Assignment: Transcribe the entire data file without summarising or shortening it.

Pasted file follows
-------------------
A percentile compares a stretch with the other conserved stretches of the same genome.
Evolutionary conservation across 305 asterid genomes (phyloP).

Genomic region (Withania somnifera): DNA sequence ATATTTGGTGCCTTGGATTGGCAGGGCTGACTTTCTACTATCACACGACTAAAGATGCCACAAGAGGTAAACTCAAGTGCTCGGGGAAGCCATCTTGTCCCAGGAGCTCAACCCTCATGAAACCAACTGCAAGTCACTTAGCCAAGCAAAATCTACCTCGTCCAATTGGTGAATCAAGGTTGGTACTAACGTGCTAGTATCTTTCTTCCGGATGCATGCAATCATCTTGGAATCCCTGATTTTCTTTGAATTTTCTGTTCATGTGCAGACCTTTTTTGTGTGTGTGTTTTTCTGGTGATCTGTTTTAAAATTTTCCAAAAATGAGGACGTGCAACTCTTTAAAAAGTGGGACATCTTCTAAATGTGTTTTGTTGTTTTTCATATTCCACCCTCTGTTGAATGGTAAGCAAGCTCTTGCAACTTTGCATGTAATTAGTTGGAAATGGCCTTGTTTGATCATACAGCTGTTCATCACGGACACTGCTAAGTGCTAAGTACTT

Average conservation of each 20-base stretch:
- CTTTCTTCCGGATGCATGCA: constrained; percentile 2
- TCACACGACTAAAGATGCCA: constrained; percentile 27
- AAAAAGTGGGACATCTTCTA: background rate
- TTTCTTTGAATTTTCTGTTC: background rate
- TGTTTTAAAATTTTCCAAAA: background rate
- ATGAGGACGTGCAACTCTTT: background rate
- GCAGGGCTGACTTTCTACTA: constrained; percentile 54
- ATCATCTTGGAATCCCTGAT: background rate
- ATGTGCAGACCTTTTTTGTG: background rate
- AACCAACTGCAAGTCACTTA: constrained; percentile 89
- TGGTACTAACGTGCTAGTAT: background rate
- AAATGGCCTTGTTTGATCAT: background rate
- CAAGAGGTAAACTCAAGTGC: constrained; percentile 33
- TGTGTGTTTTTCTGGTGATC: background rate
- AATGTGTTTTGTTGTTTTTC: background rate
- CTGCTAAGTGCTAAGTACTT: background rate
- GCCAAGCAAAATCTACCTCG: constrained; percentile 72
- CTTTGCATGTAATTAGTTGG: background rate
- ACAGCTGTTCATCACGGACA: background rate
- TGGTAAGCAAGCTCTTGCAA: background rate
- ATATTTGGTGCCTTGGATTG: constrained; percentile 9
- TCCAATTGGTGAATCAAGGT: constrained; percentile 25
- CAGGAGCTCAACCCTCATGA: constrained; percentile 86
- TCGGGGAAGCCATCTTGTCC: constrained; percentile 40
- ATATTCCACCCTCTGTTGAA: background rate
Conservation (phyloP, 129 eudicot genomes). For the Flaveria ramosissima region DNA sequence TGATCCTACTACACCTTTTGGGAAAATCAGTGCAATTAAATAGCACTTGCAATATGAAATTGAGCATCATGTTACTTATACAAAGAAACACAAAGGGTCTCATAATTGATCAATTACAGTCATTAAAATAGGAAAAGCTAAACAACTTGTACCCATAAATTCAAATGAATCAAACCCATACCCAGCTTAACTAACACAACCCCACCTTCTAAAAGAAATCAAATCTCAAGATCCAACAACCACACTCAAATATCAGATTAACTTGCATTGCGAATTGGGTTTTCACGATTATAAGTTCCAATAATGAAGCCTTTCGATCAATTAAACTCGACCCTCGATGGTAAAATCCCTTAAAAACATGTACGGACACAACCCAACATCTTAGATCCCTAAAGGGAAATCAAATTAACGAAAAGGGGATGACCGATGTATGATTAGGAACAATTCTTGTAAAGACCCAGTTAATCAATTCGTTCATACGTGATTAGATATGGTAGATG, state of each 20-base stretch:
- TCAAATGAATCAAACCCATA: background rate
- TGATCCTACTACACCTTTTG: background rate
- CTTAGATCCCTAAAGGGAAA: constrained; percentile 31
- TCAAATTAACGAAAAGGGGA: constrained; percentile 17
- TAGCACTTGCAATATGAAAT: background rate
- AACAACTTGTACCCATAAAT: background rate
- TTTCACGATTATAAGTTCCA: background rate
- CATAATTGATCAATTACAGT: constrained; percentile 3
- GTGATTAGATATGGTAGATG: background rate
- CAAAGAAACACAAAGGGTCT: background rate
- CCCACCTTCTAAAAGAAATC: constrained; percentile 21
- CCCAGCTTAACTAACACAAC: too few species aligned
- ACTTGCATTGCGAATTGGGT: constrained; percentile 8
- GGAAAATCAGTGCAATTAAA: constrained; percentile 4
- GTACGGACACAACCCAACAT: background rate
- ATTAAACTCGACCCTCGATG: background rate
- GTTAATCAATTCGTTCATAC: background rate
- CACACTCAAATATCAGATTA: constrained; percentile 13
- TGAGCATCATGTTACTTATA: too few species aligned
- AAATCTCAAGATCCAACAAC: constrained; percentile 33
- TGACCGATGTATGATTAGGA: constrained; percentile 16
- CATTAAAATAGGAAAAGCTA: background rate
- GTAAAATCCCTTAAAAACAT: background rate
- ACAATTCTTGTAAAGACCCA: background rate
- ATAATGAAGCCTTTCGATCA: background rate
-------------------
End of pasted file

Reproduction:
A percentile compares a stretch with the other conserved stretches of the same genome.
Evolutionary conservation across 305 asterid genomes (phyloP).

Genomic region (Withania somnifera): DNA sequence ATATTTGGTGCCTTGGATTGGCAGGGCTGACTTTCTACTATCACACGACTAAAGATGCCACAAGAGGTAAACTCAAGTGCTCGGGGAAGCCATCTTGTCCCAGGAGCTCAACCCTCATGAAACCAACTGCAAGTCACTTAGCCAAGCAAAATCTACCTCGTCCAATTGGTGAATCAAGGTTGGTACTAACGTGCTAGTATCTTTCTTCCGGATGCATGCAATCATCTTGGAATCCCTGATTTTCTTTGAATTTTCTGTTCATGTGCAGACCTTTTTTGTGTGTGTGTTTTTCTGGTGATCTGTTTTAAAATTTTCCAAAAATGAGGACGTGCAACTCTTTAAAAAGTGGGACATCTTCTAAATGTGTTTTGTTGTTTTTCATATTCCACCCTCTGTTGAATGGTAAGCAAGCTCTTGCAACTTTGCATGTAATTAGTTGGAAATGGCCTTGTTTGATCATACAGCTGTTCATCACGGACACTGCTAAGTGCTAAGTACTT

Average conservation of each 20-base stretch:
- CTTTCTTCCGGATGCATGCA: constrained; percentile 2
- TCACACGACTAAAGATGCCA: constrained; percentile 27
- AAAAAGTGGGACATCTTCTA: background rate
- TTTCTTTGAATTTTCTGTTC: background rate
- TGTTTTAAAATTTTCCAAAA: background rate
- ATGAGGACGTGCAACTCTTT: background rate
- GCAGGGCTGACTTTCTACTA: constrained; percentile 54
- ATCATCTTGGAATCCCTGAT: background rate
- ATGTGCAGACCTTTTTTGTG: background rate
- AACCAACTGCAAGTCACTTA: constrained; percentile 89
- TGGTACTAACGTGCTAGTAT: background rate
- AAATGGCCTTGTTTGATCAT: background rate
- CAAGAGGTAAACTCAAGTGC: constrained; percentile 33
- TGTGTGTTTTTCTGGTGATC: background rate
- AATGTGTTTTGTTGTTTTTC: background rate
- CTGCTAAGTGCTAAGTACTT: background rate
- GCCAAGCAAAATCTACCTCG: constrained; percentile 72
- CTTTGCATGTAATTAGTTGG: background rate
- ACAGCTGTTCATCACGGACA: background rate
- TGGTAAGCAAGCTCTTGCAA: background rate
- ATATTTGGTGCCTTGGATTG: constrained; percentile 9
- TCCAATTGGTGAATCAAGGT: constrained; percentile 25
- CAGGAGCTCAACCCTCATGA: constrained; percentile 86
- TCGGGGAAGCCATCTTGTCC: constrained; percentile 40
- ATATTCCACCCTCTGTTGAA: background rate
Conservation (phyloP, 129 eudicot genomes). For the Flaveria ramosissima region DNA sequence TGATCCTACTACACCTTTTGGGAAAATCAGTGCAATTAAATAGCACTTGCAATATGAAATTGAGCATCATGTTACTTATACAAAGAAACACAAAGGGTCTCATAATTGATCAATTACAGTCATTAAAATAGGAAAAGCTAAACAACTTGTACCCATAAATTCAAATGAATCAAACCCATACCCAGCTTAACTAACACAACCCCACCTTCTAAAAGAAATCAAATCTCAAGATCCAACAACCACACTCAAATATCAGATTAACTTGCATTGCGAATTGGGTTTTCACGATTATAAGTTCCAATAATGAAGCCTTTCGATCAATTAAACTCGACCCTCGATGGTAAAATCCCTTAAAAACATGTACGGACACAACCCAACATCTTAGATCCCTAAAGGGAAATCAAATTAACGAAAAGGGGATGACCGATGTATGATTAGGAACAATTCTTGTAAAGACCCAGTTAATCAATTCGTTCATACGTGATTAGATATGGTAGATG, state of each 20-base stretch:
- TCAAATGAATCAAACCCATA: background rate
- TGATCCTACTACACCTTTTG: background rate
- CTTAGATCCCTAAAGGGAAA: constrained; percentile 31
- TCAAATTAACGAAAAGGGGA: constrained; percentile 17
- TAGCACTTGCAATATGAAAT: background rate
- AACAACTTGTACCCATAAAT: background rate
- TTTCACGATTATAAGTTCCA: background rate
- CATAATTGATCAATTACAGT: constrained; percentile 3
- GTGATTAGATATGGTAGATG: background rate
- CAAAGAAACACAAAGGGTCT: background rate
- CCCACCTTCTAAAAGAAATC: constrained; percentile 21
- CCCAGCTTAACTAACACAAC: too few species aligned
- ACTTGCATTGCGAATTGGGT: constrained; percentile 8
- GGAAAATCAGTGCAATTAAA: constrained; percentile 4
- GTACGGACACAACCCAACAT: background rate
- ATTAAACTCGACCCTCGATG: background rate
- GTTAATCAATTCGTTCATAC: background rate
- CACACTCAAATATCAGATTA: constrained; percentile 13
- TGAGCATCATGTTACTTATA: too few species aligned
- AAATCTCAAGATCCAACAAC: constrained; percentile 33
- TGACCGATGTATGATTAGGA: constrained; percentile 16
- CATTAAAATAGGAAAAGCTA: background rate
- GTAAAATCCCTTAAAAACAT: background rate
- ACAATTCTTGTAAAGACCCA: background rate
- ATAATGAAGCCTTTCGATCA: background rate